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Buying or Selling Property Under Mortgage?

by Admin | August 24, 2021
Buying or Selling Property Under Mortgage?

If you are paying a mortgage loan but you are faced with a situation in which you have to move house, you may feel tied by your obligation to the bank. At this point the question that crosses your mind is: if a house is mortgaged, can it be sold? In the following article we will look at the aspects of this type of process.

If a house is under mortgage, can it be sold?

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If a house is mortgaged can it be sold?
We will start by giving the short answer to this question: yes, it is possible to sell a house even if it is mortgaged. This process is known as mortgage transfer and occurs when a person who has a property with a mortgage decides to sell it to another person, either for economic or personal reasons, who will acquire both the rights and responsibilities over the property. In other words, this person will not only appear as the new owner of the house, but also as the new debtor before the bank.

The process of transferring a mortgage to another person is usually quite complex due to the amount of legal paperwork involved in getting rid of such an important debt and passing it on to someone else. And it is even more complicated when the reason why the current owner of the mortgage must sell the house is because he is in default. Even so, it is not impossible to sell a home that is mortgaged.

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When selling a home that is mortgaged, the following aspects must be taken into account:
The entire process must be notified to the bank and must be done with their authorization.
The legal process is complex and everything must be notarized.

However, there is a more feasible option for the person who wishes to sell a mortgaged house: to agree on the purchase with a person who, under a legal and notarized contract, commits to pay in advance a percentage of the house with the promise of sale. When the debtor receives this money, pay the debt to the bank in full and proceed with the lifting of the mortgage, which implies terminating the payment obligation and changing the public registry of the house. When the property is free of debt, agree to hand over the house to the new owner free of charge.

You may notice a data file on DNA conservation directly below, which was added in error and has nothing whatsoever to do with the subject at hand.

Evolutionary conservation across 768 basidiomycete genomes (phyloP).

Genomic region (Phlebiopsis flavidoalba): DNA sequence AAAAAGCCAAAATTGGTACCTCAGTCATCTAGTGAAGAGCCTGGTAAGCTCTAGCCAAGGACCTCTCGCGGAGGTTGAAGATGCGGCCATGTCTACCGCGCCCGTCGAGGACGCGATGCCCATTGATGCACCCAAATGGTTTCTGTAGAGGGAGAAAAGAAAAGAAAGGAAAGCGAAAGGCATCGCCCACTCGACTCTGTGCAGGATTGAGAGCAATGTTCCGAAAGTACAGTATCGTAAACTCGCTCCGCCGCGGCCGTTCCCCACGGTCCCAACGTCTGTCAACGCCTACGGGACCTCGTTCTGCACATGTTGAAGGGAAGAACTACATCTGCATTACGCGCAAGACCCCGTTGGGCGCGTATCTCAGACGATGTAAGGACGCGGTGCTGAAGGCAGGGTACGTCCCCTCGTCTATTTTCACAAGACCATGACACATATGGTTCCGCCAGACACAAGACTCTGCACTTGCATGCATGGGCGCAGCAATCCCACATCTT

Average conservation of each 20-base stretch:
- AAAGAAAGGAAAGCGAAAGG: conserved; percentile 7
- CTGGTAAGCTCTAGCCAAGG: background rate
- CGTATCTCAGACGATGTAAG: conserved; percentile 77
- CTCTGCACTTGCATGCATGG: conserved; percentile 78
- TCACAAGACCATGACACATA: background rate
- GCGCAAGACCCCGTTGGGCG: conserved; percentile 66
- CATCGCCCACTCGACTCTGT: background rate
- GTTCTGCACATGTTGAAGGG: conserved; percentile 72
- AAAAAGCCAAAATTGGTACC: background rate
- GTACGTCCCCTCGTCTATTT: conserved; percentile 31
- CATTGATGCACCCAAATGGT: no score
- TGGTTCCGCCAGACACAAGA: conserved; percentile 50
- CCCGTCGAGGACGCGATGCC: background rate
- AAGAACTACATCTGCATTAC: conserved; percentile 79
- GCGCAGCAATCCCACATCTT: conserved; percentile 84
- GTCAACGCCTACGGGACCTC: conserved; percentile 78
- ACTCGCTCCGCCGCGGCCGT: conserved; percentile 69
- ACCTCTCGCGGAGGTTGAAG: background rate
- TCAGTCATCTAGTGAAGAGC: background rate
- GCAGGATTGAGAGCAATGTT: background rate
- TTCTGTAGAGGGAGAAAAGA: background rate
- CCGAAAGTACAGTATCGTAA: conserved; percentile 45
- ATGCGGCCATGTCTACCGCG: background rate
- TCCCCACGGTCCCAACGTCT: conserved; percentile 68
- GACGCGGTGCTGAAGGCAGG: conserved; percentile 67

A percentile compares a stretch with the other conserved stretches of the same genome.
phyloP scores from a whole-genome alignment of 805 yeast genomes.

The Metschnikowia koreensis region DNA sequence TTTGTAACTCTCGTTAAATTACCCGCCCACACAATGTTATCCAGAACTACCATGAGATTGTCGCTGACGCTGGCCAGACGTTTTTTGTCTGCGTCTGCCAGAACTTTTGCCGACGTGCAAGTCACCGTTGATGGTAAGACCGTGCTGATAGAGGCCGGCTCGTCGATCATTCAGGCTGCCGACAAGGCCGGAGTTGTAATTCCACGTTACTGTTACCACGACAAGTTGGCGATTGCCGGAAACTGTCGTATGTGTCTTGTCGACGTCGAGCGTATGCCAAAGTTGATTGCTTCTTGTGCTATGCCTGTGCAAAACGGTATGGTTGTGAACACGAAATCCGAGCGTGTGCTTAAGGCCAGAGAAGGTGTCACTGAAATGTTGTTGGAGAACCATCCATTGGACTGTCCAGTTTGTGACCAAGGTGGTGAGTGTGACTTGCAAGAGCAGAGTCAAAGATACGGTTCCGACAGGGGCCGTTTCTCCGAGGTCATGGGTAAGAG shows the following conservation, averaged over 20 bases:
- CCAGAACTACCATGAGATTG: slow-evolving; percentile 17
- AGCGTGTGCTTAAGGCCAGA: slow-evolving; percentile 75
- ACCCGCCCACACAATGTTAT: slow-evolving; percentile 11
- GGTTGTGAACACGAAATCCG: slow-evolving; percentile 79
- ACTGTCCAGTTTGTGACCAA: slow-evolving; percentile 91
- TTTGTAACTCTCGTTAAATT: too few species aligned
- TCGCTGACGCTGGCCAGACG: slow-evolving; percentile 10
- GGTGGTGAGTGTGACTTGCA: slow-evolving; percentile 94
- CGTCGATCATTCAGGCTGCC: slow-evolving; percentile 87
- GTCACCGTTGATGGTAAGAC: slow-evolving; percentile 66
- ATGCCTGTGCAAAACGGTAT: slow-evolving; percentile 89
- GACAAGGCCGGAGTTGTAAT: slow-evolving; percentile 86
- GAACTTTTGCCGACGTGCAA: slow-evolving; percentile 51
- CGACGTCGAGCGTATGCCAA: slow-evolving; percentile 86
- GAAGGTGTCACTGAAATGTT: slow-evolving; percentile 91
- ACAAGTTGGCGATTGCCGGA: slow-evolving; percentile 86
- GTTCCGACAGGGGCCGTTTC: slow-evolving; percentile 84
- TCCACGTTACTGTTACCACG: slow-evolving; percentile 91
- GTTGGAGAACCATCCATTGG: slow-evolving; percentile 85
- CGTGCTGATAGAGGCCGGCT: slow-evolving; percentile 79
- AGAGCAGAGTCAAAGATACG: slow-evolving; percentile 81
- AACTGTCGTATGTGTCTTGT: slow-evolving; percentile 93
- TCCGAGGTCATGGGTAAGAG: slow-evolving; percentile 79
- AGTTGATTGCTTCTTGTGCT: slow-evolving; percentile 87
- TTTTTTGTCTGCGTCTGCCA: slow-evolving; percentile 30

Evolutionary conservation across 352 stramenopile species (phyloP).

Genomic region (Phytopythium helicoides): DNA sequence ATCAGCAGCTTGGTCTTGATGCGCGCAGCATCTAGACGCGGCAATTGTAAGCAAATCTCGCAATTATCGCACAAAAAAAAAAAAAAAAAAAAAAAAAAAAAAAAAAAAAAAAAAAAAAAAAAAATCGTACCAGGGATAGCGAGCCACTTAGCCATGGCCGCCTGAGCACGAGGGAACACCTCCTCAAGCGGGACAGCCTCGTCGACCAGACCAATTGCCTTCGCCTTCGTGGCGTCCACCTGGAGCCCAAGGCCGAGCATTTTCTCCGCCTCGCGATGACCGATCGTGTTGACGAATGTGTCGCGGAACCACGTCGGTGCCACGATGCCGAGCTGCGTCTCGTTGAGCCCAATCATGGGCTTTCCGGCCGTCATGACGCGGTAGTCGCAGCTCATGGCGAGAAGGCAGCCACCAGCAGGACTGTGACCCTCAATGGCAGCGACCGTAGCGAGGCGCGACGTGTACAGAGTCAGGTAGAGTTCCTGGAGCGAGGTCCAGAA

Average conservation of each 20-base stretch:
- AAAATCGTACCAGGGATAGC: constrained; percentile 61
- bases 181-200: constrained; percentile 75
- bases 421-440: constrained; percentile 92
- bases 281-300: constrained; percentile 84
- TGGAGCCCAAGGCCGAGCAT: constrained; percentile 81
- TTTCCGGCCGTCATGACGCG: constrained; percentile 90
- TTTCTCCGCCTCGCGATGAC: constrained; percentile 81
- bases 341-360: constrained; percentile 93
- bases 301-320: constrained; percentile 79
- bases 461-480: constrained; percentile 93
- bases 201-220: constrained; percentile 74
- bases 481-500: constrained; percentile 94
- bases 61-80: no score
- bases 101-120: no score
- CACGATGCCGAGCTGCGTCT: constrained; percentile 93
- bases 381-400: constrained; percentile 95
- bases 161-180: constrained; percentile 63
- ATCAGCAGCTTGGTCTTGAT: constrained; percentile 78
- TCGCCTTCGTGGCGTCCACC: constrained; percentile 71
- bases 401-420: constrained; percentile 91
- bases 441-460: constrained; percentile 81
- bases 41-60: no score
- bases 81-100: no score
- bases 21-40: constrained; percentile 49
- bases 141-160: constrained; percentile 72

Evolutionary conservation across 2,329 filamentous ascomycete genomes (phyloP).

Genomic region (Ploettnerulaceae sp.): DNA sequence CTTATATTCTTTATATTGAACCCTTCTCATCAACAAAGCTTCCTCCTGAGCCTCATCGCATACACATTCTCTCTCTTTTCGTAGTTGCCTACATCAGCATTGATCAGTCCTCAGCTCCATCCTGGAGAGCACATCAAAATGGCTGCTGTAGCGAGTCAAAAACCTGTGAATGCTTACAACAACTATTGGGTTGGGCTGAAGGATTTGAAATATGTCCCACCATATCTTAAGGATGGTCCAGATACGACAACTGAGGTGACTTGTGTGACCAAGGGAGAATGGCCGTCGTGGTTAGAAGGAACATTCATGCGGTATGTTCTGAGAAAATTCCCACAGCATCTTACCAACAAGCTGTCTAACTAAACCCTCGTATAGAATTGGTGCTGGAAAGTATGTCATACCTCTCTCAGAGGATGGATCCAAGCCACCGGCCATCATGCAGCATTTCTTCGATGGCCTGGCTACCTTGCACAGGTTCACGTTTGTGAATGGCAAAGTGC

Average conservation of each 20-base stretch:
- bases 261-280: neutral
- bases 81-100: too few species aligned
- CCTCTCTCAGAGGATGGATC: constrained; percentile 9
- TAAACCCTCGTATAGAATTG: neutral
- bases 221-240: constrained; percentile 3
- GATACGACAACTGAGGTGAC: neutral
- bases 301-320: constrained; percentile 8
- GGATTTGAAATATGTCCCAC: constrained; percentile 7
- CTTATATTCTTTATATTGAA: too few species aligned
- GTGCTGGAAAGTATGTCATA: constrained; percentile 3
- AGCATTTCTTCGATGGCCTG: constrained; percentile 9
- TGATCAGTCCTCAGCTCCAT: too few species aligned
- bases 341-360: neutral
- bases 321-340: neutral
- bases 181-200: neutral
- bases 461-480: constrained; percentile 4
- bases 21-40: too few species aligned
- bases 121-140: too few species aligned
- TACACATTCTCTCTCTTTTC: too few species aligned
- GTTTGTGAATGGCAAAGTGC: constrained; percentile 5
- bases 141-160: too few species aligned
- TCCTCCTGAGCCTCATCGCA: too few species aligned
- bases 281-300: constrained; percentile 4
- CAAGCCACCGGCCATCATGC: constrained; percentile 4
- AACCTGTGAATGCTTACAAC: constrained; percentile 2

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Another option for selling a home that is mortgaged is to sell it to a buyer who has obtained a mortgage loan with another bank. In this process the buyer's bank has to pay the debt to the seller's bank and then lift the mortgage on the house and only then the house becomes the new owner's and the new owner is left paying his own mortgage loan. This option is slower, however, the idea is that you know all the available options.

However, if the buyer's mortgage loan is issued by the same bank as the seller's, the process is faster and simpler since the bank simply has to pass on the buyer's debt and change the name of the debtor.

Sale with mortgage subrogation

The mortgage subrogation (to substitute in an obligation or right) supposes the change or substitution of the debtor, in this case a new debtor will occupy the place of the previous one. By means of the mortgage subrogation, the buyer substitutes the mortgage to the seller; therefore, both the property ownership and the mortgage obligation remain for the new owner.

It is advisable that when buying a mortgaged house the mortgage subrogation is made; so if you are thinking of subrogating a mortgage you must present the request to the bank, enclosing the required documents and submit to its evaluation and approval.

Remember that in the same deed of sale of the mortgaged property the subrogation of the mortgage is made.

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Sale without mortgage subrogation

When selling without mortgage subrogation: if the mortgagor does not pay the debt, the creditor will be able to execute the mortgage in spite of the fact that the good belongs to another person, and that other person is not the debtor.

Actions on the mortgage
The mortgage gives the mortgagee two actions: the mortgage and the personal action, and in this case both always fall on the mortgagor, but when the house is sold without subrogating the mortgage, these two actions are separated and it can happen that:
The mortgage action falls on the current buyer possessor of the property, and the personal action on the seller, who remains the seller.
But if the seller, after selling the house, does not pay the debt, the bank will pursue the property that is in the hands of the buyer, regardless of the fact that he does not owe anything to the bank, and without the buyer being able to demand that the bank first pursue the debtor.

In conclusion, the purchase of a mortgaged house without subrogation is a big risk for the buyer.

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